Marcos cites need for more modern ships, highly trained Filipino seamen

THE PHILIPPINES should invest in human capital if it wants to modernize its shipping industry, President Ferdinand R. Marcos, Jr. said on Monday, citing the need to respond to the global demand for a shift to clean energy and digitalization.

“There is a need for the shipping industry to adapt and integrate new developments into their fleets, starting with the retooling of existing ships and the building of newer and more modern ships equipped with these new technologies,” he told a shipping-seafarer summit on Monday.

The Philippines should identify new skills in making new ship models through education and training, the president said.

“Another central part of this change necessarily includes investing in a highly qualified and well-trained workforce that will build, maintain and man these shipping vessels and sail towards other opportunities,” he said.

Mr. Marcos Jr. urged the Maritime Industry Authority and Commission on Higher Education to work closely with the shipping industry in upskilling and reskilling Filipino seamen, who need to cope with the “shift of oceangoing vessels from using conventional fuel sources to green ammonia between 2030 to 2040.”

More than half-a-million Filipinos are “braving the vastness of the seas, comprising a quarter of the global maritime workforce,” the Philippine leader said.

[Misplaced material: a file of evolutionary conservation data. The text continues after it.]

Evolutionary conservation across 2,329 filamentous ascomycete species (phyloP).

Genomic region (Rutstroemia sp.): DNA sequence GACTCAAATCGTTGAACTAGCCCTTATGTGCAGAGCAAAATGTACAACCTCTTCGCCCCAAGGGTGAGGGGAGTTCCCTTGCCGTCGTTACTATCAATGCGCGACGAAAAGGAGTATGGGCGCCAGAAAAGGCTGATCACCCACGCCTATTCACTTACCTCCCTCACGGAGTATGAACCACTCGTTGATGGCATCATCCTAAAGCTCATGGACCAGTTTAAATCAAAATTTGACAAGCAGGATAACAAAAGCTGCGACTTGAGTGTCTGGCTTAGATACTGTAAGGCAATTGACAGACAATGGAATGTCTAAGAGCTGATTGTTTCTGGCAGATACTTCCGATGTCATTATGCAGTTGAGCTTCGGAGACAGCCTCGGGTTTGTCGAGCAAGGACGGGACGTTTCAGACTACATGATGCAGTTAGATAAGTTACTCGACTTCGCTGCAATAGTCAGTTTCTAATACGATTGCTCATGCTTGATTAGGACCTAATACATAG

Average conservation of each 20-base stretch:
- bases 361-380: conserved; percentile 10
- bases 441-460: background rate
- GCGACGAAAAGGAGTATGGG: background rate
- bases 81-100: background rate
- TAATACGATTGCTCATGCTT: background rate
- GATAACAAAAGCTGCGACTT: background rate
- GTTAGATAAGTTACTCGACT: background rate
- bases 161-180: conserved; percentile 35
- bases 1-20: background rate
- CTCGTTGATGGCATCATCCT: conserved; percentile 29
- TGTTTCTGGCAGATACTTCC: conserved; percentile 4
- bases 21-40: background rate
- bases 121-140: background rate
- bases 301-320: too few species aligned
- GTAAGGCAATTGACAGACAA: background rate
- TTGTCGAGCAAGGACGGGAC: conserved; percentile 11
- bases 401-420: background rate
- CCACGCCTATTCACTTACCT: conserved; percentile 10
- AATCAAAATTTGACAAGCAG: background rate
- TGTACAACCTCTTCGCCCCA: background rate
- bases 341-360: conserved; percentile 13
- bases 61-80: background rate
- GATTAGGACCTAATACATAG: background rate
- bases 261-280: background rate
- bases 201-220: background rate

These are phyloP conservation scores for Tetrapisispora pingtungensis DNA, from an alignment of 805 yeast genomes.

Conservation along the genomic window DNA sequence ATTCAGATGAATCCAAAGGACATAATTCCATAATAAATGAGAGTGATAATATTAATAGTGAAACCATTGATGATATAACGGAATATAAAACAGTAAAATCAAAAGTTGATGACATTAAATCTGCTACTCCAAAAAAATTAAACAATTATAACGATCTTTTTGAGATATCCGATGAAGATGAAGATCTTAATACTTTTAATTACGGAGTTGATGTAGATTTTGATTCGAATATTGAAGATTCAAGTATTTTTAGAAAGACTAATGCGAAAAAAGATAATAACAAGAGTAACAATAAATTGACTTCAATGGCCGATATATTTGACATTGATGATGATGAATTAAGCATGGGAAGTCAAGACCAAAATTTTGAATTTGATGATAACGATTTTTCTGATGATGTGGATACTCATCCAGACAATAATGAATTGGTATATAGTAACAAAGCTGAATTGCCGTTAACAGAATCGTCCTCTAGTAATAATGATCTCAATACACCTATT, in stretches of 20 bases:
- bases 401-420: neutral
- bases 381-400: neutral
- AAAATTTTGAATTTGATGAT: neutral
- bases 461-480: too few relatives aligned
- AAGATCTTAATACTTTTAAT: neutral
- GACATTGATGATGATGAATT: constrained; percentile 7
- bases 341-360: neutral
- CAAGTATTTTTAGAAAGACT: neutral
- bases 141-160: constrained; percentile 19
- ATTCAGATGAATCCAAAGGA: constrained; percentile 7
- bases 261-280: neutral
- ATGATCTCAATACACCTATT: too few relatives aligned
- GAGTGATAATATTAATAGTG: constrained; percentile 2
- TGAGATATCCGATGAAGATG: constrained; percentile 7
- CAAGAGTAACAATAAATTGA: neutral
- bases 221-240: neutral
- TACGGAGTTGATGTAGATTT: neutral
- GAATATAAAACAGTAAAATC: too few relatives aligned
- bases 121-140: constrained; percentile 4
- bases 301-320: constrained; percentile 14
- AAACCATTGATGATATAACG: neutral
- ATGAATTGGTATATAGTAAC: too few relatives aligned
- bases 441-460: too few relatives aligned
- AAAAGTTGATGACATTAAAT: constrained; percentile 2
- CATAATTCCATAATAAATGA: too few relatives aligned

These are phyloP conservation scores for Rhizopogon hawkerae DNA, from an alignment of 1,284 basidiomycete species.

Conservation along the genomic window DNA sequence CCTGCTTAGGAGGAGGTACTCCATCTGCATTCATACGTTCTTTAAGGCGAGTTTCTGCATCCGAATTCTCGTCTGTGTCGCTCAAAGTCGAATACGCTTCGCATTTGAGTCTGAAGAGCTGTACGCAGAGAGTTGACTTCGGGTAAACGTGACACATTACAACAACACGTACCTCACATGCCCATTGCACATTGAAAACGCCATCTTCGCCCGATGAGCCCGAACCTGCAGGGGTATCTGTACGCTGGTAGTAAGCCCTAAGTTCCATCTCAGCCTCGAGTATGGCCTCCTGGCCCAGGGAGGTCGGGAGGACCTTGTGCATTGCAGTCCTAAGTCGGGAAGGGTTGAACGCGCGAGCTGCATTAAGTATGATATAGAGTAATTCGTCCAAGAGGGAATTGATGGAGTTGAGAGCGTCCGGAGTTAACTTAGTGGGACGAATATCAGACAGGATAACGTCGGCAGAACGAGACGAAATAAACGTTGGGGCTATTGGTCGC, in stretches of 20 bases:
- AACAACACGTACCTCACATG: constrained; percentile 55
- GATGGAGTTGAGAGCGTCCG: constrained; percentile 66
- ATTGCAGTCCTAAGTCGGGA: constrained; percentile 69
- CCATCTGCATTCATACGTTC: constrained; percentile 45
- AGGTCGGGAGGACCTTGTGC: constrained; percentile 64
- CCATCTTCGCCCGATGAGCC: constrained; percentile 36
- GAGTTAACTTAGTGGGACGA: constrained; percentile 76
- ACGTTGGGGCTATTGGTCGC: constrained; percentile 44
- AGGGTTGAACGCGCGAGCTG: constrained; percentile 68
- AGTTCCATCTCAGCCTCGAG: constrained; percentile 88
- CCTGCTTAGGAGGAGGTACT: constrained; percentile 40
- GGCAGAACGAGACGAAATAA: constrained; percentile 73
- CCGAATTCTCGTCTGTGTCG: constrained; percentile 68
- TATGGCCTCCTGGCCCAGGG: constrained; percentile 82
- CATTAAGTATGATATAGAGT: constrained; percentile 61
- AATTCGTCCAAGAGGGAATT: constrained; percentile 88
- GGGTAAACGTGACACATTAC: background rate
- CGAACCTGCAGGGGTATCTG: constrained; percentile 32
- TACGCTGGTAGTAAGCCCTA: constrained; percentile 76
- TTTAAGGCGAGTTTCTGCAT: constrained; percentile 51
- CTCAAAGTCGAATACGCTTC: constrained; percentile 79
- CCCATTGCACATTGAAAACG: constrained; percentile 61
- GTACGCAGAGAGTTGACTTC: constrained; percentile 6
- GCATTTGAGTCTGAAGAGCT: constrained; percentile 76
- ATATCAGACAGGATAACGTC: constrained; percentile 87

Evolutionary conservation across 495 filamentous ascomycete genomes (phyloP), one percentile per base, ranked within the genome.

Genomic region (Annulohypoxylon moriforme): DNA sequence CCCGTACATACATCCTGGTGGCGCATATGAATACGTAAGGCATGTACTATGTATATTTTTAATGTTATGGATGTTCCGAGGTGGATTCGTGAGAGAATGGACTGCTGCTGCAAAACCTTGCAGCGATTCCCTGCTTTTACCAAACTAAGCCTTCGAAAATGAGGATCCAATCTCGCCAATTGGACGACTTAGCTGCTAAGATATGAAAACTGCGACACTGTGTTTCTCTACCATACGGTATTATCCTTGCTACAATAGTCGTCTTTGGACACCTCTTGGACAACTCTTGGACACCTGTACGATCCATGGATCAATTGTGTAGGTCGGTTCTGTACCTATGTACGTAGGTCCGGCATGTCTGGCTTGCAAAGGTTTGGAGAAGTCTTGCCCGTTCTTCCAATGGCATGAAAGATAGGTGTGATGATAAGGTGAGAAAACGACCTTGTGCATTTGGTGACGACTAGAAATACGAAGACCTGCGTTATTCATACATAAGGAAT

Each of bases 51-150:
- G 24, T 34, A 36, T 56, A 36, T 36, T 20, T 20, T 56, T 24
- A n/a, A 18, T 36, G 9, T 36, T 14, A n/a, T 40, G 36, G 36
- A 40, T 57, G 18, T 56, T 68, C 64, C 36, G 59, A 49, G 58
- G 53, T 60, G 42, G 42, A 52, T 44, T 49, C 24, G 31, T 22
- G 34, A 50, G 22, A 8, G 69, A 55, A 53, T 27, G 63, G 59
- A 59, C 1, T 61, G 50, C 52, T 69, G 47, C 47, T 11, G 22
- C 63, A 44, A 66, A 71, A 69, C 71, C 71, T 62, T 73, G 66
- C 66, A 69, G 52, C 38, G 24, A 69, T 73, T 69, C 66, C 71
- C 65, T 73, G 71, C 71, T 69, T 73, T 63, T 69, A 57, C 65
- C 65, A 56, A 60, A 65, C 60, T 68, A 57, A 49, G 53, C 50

The shipping industry accounts for about 3% of global carbon emissions.

To hit zero emissions by 2050, hydrogen-based fuels including ammonia should account for 30% of maritime fuel, according to the International Energy Agency.

Mr. Marcos noted that while 2050 might sound distant for now, “in the language of the seas, it will arrive in almost a heartbeat.” “Thus, it is vital that we now embark on a long-term, tangible and sustainable effort that will address the many demands of the maritime sector in the years to come.”

During the presidential campaign, Mr. Marcos promised to develop the local maritime sector and make the Philippines a logistics hub.

In 2021, there were 118 registered shipyards in the Philippines scattered across the country, 17 of which belonged to the medium and large-scale category, according to the Maritime Page website.

The Organization for Economic Cooperation and Development has said 80-90% of global trade is shipped by sea.

Reducing carbon emissions of the shipping sector and stricter environmental rules were among the top concerns of senior maritime stakeholders around the world, according to a report by Global Maritime Issues Monitor in September.

Geopolitical issues and workforce shortages were also cited as key issues likely to affect the sector in the coming years.

“The industry feels least prepared for autonomy technology and failure or shortfall in infrastructure,” it said.

Mr. Marcos last year ordered the Department of Transportation to draft a maritime industry development plan including training seamen and promoting cruise ship tourism.

He ordered the agency to focus on port upgrades to attract cruise ship visits, while boosting maritime education and training.

The European Commission in December cited deficiencies in the Philippines’ seafarer education, training and certification system, flagging poor compliance with a 1970s convention. — Kyle Aristophere T. Atienza